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陈雯西 Wen-Xi Chen 2015-11-24 14:00

Astylishiy  dressed, neatly coiffed, and slightly bleary-eyed Frank Chou enters the lobby of the Andaz hotel in downtown Shanghai. In person, the designer looks almost too young to have accu- mulated his numerous accolades. He apologises for his tiredness, “I’ve been up since 4am,” and orders a coffee. Chou is the founder of Frank Chou Design Studio, a Beijing based furniture design studio and con- sultancy that’s been gaining plenty of attention in recent years for their unique contemporary offerings.

For Chou, success has brought an endless stream of long-haul flights, exhibitions, design conventions and early mornings, such as the one he was having today. Having own to Shanghai from Beijing for a series of exhibitions and talks, he’s off to London immediately afterwards to show off his goods at the London Design Festival. “I’ve always liked the sound of London but this will be my rst time to actually go there.” Chou says,“It's definitely the best city in the world now for designers. One day, if I have the opportunity,I would like to set up an office there."


Despite warm receptions at prominent shows such as this year’s Design Shanghai and Expo Milan, Chou still sees the London Design Festival as a new milestone for his company. Although he is proud to display his studio’s emphasis on the balance of Eastern and Western influences and aesthetic sensibilities, Chou is also acutely aware of the perils of being branded “Chinese”. Too many times, even well-meaning curators and creatives in the West have tended to reduce China down to a few simplistic motifs, rather than a real, thriving, modern culture. “Some designs that really emphasise its ‘Chineseness’ may be novel for Western audiences, but I reckon that in order to be truly embraced by the established industry, the design must be able to repeatedly nd its place in everyday use.”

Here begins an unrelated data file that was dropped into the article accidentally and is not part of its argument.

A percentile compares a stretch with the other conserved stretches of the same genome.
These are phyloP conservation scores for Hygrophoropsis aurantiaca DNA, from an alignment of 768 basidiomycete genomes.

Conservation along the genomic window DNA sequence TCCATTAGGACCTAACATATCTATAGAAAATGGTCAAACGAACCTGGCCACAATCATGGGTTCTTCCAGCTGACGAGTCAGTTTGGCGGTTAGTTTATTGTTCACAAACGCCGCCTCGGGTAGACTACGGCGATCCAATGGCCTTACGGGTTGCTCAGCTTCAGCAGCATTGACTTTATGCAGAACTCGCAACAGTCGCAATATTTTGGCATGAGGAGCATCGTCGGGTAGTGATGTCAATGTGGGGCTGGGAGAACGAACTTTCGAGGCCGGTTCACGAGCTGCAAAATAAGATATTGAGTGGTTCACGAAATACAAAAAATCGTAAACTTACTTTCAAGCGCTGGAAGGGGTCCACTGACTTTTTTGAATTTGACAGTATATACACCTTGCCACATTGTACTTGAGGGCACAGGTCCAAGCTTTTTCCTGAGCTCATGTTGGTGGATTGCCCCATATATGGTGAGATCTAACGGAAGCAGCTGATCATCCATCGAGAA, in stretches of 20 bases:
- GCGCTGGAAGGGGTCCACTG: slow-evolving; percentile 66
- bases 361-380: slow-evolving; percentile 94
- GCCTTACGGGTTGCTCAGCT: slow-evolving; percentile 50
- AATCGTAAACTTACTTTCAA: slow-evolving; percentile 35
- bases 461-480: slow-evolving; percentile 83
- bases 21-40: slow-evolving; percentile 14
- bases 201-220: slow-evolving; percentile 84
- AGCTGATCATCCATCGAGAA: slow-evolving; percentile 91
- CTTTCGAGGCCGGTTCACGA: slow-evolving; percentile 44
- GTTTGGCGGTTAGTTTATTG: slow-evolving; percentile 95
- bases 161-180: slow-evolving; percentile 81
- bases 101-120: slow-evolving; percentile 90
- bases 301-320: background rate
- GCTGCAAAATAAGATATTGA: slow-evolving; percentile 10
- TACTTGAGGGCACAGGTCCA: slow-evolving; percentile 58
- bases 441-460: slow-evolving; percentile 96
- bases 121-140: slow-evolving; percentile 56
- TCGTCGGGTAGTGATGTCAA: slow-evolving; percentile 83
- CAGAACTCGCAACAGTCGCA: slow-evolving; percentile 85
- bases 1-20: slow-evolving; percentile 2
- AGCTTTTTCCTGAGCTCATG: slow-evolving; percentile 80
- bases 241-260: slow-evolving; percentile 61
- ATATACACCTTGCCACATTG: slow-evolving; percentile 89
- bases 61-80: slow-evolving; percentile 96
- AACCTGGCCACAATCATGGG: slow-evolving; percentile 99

People like Chou are behind Chinese design’s rise to the global spotlight. Young,individualistic and equipped with technical skills and exposure to the international scene, these designers are sending the message to the world that they shouldn’t dismiss China as a place of innovation. “The whole design scene is noticeably improving. China has been catching up quickly to the industry leaders in the West... but that’s not the dif cult part. The real test will be the push beyond that.” While extremely optimistic that the design industry is heading in the right direction, Chou admits to seeing a whole plethora of obstacles: “Modern China has only really existed for a few decades, and interior design is of course much younger still. It’s very normal for there to be issues associated with its relative infancy. In fact, it would be strange if there were no problems!” Truly top- notch design is like a delicate bonsai tree; it takes time to nurture and requires the correct conditions to really flourish. “Take the Song Dynasty for example, people had the time and energy to really ruminate on matters of aesthetics, and that’s how they managed to create some of the most beautiful designs in Chinese history.”


Chou’s affinity for creativity started in childhood. He was always drawn to creative pursuits whether it was drawing, design or music. Chou reveals, “Even if I wasn’t working in my current field, I’d still be doing something creative... whether it’s film or music.” The quietly spoken designer looked almost sheepish when he revealed that he is in a rock band, and not only that, but is the lead singer. When asked if his parents always supported his creative endeavors, Chou couldn’t help but laugh: “My parents never really approved or disapproved of my interests as a child... it didn’t matter what I did as long as I was doing something! I was always quite independent, so I don’t, in fact, think they knew what I was doing most of the time.”